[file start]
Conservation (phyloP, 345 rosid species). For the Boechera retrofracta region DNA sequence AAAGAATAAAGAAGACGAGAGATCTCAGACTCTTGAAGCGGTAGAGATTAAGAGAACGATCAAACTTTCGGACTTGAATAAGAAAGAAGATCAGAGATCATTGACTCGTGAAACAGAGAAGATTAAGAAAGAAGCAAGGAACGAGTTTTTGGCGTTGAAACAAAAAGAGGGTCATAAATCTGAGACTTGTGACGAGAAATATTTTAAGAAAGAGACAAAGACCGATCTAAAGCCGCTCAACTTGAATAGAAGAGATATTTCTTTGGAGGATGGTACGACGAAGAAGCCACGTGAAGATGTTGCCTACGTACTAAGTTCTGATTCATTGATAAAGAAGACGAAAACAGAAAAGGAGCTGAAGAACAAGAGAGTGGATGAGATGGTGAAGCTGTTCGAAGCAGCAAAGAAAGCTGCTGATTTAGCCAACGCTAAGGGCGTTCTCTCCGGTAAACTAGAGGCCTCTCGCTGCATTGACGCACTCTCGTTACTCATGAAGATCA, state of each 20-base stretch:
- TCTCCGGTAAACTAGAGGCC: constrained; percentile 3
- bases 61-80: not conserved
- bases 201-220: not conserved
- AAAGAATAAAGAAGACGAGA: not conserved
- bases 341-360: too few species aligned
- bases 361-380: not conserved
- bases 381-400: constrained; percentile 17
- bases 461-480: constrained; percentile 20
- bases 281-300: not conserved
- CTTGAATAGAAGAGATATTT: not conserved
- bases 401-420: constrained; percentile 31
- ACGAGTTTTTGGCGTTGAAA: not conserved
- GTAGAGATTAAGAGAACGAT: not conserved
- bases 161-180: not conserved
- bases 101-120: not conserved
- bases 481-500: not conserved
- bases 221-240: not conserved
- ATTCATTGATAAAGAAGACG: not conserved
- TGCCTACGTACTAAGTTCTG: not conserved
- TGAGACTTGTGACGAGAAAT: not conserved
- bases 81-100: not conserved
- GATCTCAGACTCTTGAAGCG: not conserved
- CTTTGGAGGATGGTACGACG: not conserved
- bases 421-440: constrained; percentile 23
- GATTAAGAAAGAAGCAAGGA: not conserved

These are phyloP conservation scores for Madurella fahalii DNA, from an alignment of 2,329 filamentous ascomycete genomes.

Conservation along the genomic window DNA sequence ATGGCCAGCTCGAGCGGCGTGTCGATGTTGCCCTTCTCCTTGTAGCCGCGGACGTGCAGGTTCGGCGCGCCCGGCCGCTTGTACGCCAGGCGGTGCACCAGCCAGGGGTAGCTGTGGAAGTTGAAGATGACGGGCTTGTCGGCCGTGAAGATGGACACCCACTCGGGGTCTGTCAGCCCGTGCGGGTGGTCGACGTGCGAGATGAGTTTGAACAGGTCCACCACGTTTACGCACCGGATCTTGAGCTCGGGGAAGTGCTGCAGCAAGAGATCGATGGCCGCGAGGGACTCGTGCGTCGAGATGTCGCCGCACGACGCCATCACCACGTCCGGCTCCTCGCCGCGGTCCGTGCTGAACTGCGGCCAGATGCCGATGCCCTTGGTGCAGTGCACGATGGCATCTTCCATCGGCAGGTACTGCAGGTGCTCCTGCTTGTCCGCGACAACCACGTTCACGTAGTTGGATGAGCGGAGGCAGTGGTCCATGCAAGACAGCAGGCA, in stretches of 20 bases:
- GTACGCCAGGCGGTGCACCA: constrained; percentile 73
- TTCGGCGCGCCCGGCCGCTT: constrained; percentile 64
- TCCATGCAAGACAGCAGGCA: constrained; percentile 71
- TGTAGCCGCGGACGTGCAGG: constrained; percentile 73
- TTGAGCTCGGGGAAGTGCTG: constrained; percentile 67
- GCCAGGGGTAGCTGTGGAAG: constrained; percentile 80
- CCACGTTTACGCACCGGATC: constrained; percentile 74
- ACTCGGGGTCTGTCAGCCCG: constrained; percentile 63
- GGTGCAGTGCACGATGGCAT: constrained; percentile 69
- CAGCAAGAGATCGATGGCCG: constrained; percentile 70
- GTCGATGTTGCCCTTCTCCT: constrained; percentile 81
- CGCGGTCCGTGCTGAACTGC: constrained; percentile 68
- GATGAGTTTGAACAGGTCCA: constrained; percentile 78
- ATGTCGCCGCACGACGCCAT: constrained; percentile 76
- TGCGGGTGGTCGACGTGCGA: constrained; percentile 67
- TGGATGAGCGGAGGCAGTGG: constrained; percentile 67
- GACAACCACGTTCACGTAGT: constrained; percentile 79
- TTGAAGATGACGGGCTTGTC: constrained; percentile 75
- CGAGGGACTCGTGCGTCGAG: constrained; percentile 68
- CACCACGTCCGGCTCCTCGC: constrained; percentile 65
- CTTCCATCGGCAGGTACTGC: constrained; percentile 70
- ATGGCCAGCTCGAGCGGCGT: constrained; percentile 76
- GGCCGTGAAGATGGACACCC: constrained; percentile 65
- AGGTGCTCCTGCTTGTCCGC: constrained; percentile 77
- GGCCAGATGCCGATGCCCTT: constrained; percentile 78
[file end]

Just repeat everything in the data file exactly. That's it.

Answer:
Conservation (phyloP, 345 rosid species). For the Boechera retrofracta region DNA sequence AAAGAATAAAGAAGACGAGAGATCTCAGACTCTTGAAGCGGTAGAGATTAAGAGAACGATCAAACTTTCGGACTTGAATAAGAAAGAAGATCAGAGATCATTGACTCGTGAAACAGAGAAGATTAAGAAAGAAGCAAGGAACGAGTTTTTGGCGTTGAAACAAAAAGAGGGTCATAAATCTGAGACTTGTGACGAGAAATATTTTAAGAAAGAGACAAAGACCGATCTAAAGCCGCTCAACTTGAATAGAAGAGATATTTCTTTGGAGGATGGTACGACGAAGAAGCCACGTGAAGATGTTGCCTACGTACTAAGTTCTGATTCATTGATAAAGAAGACGAAAACAGAAAAGGAGCTGAAGAACAAGAGAGTGGATGAGATGGTGAAGCTGTTCGAAGCAGCAAAGAAAGCTGCTGATTTAGCCAACGCTAAGGGCGTTCTCTCCGGTAAACTAGAGGCCTCTCGCTGCATTGACGCACTCTCGTTACTCATGAAGATCA, state of each 20-base stretch:
- TCTCCGGTAAACTAGAGGCC: constrained; percentile 3
- bases 61-80: not conserved
- bases 201-220: not conserved
- AAAGAATAAAGAAGACGAGA: not conserved
- bases 341-360: too few species aligned
- bases 361-380: not conserved
- bases 381-400: constrained; percentile 17
- bases 461-480: constrained; percentile 20
- bases 281-300: not conserved
- CTTGAATAGAAGAGATATTT: not conserved
- bases 401-420: constrained; percentile 31
- ACGAGTTTTTGGCGTTGAAA: not conserved
- GTAGAGATTAAGAGAACGAT: not conserved
- bases 161-180: not conserved
- bases 101-120: not conserved
- bases 481-500: not conserved
- bases 221-240: not conserved
- ATTCATTGATAAAGAAGACG: not conserved
- TGCCTACGTACTAAGTTCTG: not conserved
- TGAGACTTGTGACGAGAAAT: not conserved
- bases 81-100: not conserved
- GATCTCAGACTCTTGAAGCG: not conserved
- CTTTGGAGGATGGTACGACG: not conserved
- bases 421-440: constrained; percentile 23
- GATTAAGAAAGAAGCAAGGA: not conserved

These are phyloP conservation scores for Madurella fahalii DNA, from an alignment of 2,329 filamentous ascomycete genomes.

Conservation along the genomic window DNA sequence ATGGCCAGCTCGAGCGGCGTGTCGATGTTGCCCTTCTCCTTGTAGCCGCGGACGTGCAGGTTCGGCGCGCCCGGCCGCTTGTACGCCAGGCGGTGCACCAGCCAGGGGTAGCTGTGGAAGTTGAAGATGACGGGCTTGTCGGCCGTGAAGATGGACACCCACTCGGGGTCTGTCAGCCCGTGCGGGTGGTCGACGTGCGAGATGAGTTTGAACAGGTCCACCACGTTTACGCACCGGATCTTGAGCTCGGGGAAGTGCTGCAGCAAGAGATCGATGGCCGCGAGGGACTCGTGCGTCGAGATGTCGCCGCACGACGCCATCACCACGTCCGGCTCCTCGCCGCGGTCCGTGCTGAACTGCGGCCAGATGCCGATGCCCTTGGTGCAGTGCACGATGGCATCTTCCATCGGCAGGTACTGCAGGTGCTCCTGCTTGTCCGCGACAACCACGTTCACGTAGTTGGATGAGCGGAGGCAGTGGTCCATGCAAGACAGCAGGCA, in stretches of 20 bases:
- GTACGCCAGGCGGTGCACCA: constrained; percentile 73
- TTCGGCGCGCCCGGCCGCTT: constrained; percentile 64
- TCCATGCAAGACAGCAGGCA: constrained; percentile 71
- TGTAGCCGCGGACGTGCAGG: constrained; percentile 73
- TTGAGCTCGGGGAAGTGCTG: constrained; percentile 67
- GCCAGGGGTAGCTGTGGAAG: constrained; percentile 80
- CCACGTTTACGCACCGGATC: constrained; percentile 74
- ACTCGGGGTCTGTCAGCCCG: constrained; percentile 63
- GGTGCAGTGCACGATGGCAT: constrained; percentile 69
- CAGCAAGAGATCGATGGCCG: constrained; percentile 70
- GTCGATGTTGCCCTTCTCCT: constrained; percentile 81
- CGCGGTCCGTGCTGAACTGC: constrained; percentile 68
- GATGAGTTTGAACAGGTCCA: constrained; percentile 78
- ATGTCGCCGCACGACGCCAT: constrained; percentile 76
- TGCGGGTGGTCGACGTGCGA: constrained; percentile 67
- TGGATGAGCGGAGGCAGTGG: constrained; percentile 67
- GACAACCACGTTCACGTAGT: constrained; percentile 79
- TTGAAGATGACGGGCTTGTC: constrained; percentile 75
- CGAGGGACTCGTGCGTCGAG: constrained; percentile 68
- CACCACGTCCGGCTCCTCGC: constrained; percentile 65
- CTTCCATCGGCAGGTACTGC: constrained; percentile 70
- ATGGCCAGCTCGAGCGGCGT: constrained; percentile 76
- GGCCGTGAAGATGGACACCC: constrained; percentile 65
- AGGTGCTCCTGCTTGTCCGC: constrained; percentile 77
- GGCCAGATGCCGATGCCCTT: constrained; percentile 78